Should Freshmen be Brought Into the High School?

I was made aware that there was a discussion occurring at the district level about the introduction of ninth-graders into high school buildings across the school district. As a student, I supposed it would be valuable and important that a discussion be started about this topic and how it would affect students across the board– both present and future. Although many students and administrators justifiably aren’t crazy about the idea of having an additional grade level (especially a younger one) added into the high school building, this is a valuable opportunity to explore.

When I was living outside of this district (and outside of the state), having freshmen at the school was how all of the high schools operated– not to say that we need to be the same as everyone else, but simply to say that this venture has already shown success on a very widespread level. I remember being asked if I was a high-schooler often during the time that I was in ninth grade while living in Utah, and I never had a concrete response. Because yes, I was already earning credits for graduation, but no, I would not get dropped off at the high school in the mornings and be welcomed at high school dances and events. It was always an awkward question to answer, but more than that, it was almost a question of identity. I didn’t feel like I truly belonged in either the category of high school or junior high, and that made it difficult for me to want to make connections in junior high that would just be severed the next year. It was a barrier in ninth grade that I had to combat. Not being at the high school my freshman year made everything, including making connections and friendships, more difficult.

On top of that, when I officially was moved into Mountain View High School as a sophomore, that transition was made even more difficult than I believe it would’ve been had I started at the school as a freshman. High school is an entirely different world than junior high in all areas– academically, socially, and emotionally. It was extremely difficult to get out of my figurative shell as a sophomore, and I didn’t really get into the groove of high school until midway through my junior year. But at that point, I only had a year and a half of my high school experience to really, truly be invested and enjoy it. If I were to have had that ninth grade year to work on opening up at the high school, I would have had an additional year to truly enjoy the experience rather than worrying about where I fit in and how being a high schooler actually worked. Looking back as a senior, having more time to adjust to high school would have been extremely beneficial for both my growth and my experiences in my sophomore and junior years. I know that I am not alone in this feeling– many of my friends and family have expressed similar thoughts and experiences.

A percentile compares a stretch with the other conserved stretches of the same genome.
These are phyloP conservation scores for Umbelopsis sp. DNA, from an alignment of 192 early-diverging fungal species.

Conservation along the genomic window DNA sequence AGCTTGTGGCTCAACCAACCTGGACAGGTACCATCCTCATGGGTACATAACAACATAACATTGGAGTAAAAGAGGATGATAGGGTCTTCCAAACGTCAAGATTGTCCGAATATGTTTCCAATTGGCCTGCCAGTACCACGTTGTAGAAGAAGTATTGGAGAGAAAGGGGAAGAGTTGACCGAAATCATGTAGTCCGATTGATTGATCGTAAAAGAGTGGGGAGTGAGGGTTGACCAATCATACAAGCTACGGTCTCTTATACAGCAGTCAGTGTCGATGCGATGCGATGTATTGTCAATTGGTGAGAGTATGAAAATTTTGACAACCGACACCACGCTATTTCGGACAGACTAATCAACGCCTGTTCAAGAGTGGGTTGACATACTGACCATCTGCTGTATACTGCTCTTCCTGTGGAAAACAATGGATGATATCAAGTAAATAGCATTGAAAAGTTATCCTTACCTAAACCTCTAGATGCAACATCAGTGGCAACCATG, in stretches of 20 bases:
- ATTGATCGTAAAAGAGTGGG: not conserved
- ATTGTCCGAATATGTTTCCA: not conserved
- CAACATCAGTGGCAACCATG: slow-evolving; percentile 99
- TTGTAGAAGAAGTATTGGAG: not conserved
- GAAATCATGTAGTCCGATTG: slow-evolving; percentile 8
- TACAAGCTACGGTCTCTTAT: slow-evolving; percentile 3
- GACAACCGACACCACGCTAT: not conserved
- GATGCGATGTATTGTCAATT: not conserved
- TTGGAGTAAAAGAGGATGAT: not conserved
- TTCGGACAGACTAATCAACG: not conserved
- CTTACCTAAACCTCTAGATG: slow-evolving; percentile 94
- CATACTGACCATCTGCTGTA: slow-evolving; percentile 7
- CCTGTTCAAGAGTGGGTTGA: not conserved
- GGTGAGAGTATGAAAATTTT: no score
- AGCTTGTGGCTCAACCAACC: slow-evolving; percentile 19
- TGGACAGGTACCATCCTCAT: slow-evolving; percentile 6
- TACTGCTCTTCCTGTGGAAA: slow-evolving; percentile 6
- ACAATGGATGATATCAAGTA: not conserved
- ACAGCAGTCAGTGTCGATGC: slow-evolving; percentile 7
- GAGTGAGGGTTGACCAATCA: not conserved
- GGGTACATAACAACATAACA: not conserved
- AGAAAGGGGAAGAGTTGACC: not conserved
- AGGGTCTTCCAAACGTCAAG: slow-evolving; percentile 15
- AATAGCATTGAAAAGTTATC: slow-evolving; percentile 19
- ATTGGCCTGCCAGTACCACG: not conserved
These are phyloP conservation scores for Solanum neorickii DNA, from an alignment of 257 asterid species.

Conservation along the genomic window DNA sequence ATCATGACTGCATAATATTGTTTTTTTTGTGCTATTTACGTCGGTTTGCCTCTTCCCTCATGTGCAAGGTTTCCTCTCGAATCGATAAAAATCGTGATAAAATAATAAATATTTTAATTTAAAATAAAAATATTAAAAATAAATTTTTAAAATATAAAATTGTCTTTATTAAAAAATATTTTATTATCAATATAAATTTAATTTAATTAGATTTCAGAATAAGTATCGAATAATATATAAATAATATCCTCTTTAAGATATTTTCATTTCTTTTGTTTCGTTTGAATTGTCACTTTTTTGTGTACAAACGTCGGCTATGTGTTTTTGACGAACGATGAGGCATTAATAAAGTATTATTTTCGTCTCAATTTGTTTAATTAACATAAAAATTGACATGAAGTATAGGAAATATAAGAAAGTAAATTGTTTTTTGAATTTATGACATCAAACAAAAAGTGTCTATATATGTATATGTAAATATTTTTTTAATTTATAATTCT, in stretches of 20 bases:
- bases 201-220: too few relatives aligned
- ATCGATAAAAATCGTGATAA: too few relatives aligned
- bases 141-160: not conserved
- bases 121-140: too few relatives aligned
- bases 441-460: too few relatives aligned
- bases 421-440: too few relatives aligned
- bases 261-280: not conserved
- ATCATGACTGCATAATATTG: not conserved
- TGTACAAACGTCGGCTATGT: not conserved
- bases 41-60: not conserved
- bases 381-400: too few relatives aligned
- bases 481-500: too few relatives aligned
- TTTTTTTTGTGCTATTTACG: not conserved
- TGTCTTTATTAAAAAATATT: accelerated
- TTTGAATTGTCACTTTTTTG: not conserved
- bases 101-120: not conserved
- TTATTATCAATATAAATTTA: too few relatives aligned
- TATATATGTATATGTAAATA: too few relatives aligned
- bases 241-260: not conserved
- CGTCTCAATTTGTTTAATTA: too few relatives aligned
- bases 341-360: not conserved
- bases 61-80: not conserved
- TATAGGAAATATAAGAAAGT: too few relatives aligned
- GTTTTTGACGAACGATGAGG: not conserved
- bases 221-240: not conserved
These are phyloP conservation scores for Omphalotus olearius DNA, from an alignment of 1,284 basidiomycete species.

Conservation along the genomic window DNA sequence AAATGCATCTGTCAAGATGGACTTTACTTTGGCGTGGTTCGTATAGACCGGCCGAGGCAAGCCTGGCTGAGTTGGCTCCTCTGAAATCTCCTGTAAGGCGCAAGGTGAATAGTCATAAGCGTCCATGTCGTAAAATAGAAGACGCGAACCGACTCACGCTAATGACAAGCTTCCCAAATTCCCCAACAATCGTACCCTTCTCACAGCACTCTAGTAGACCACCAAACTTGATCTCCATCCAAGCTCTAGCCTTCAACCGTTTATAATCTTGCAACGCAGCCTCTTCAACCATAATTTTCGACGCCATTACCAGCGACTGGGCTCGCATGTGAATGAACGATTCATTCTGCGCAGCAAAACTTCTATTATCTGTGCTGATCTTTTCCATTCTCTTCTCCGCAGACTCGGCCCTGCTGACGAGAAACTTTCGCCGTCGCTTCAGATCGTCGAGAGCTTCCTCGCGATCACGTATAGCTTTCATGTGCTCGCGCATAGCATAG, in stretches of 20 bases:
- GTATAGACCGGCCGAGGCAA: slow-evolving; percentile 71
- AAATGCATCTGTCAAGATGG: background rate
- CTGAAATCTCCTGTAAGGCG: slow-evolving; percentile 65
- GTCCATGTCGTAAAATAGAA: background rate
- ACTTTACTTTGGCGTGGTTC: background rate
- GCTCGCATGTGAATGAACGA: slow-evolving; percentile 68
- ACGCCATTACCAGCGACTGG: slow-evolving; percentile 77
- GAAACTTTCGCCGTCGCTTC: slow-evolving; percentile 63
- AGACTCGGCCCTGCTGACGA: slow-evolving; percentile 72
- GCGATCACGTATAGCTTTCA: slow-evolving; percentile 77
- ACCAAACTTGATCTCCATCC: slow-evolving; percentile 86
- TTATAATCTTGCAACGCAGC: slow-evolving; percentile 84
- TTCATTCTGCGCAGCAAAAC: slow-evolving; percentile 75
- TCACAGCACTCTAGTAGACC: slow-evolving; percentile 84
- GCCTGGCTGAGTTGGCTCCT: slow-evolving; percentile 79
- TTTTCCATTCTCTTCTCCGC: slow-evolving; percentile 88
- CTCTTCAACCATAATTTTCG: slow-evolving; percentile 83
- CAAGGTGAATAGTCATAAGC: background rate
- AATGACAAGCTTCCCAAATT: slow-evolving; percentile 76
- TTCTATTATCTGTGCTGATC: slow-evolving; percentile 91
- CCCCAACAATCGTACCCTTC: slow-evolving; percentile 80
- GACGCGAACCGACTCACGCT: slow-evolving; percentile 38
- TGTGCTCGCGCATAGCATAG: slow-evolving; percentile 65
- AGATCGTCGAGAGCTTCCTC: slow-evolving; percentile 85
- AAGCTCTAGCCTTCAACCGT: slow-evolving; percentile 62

The argument that the difference in maturity between freshmen and seniors is extremely valid, and would be difficult to navigate. It would come with its fair share of difficulties, trial and error, and learning stages. However, thinking about the difference in maturity between seventh and ninth graders also seems like a big jump in growth– at least comparable on the scale of freshman to senior. And I also believe that, on top of simple age and biological differences, the restriction of freshmen to the junior highs is stunting their growth in maturity. When given the opportunity to grow up a little bit, most people do. The placement of the ninth graders at the high school would improve the likelihood of increased maturity in the freshmen, and possibly shorten that maturity gap given time and effort. That is a possibility worth investing in.

On top of these, there are logistical, transportation, and familial reasons that this change could be extremely beneficial. And not only for the ninth grade year– but also for the discovery and the experience that follows that freshman year of high school. It certainly is a topic that needs to be discussed, because there are many valid arguments for both sides– but there is a reason it is called the freshman year of high school rather than the senior year of junior high. High school is short enough as is– let’s give these kids the opportunity to have as much and as positive of a high school experience as it is possible to give them. I believe that the long-term benefits will far outweigh any arguments of cost or inconvenience.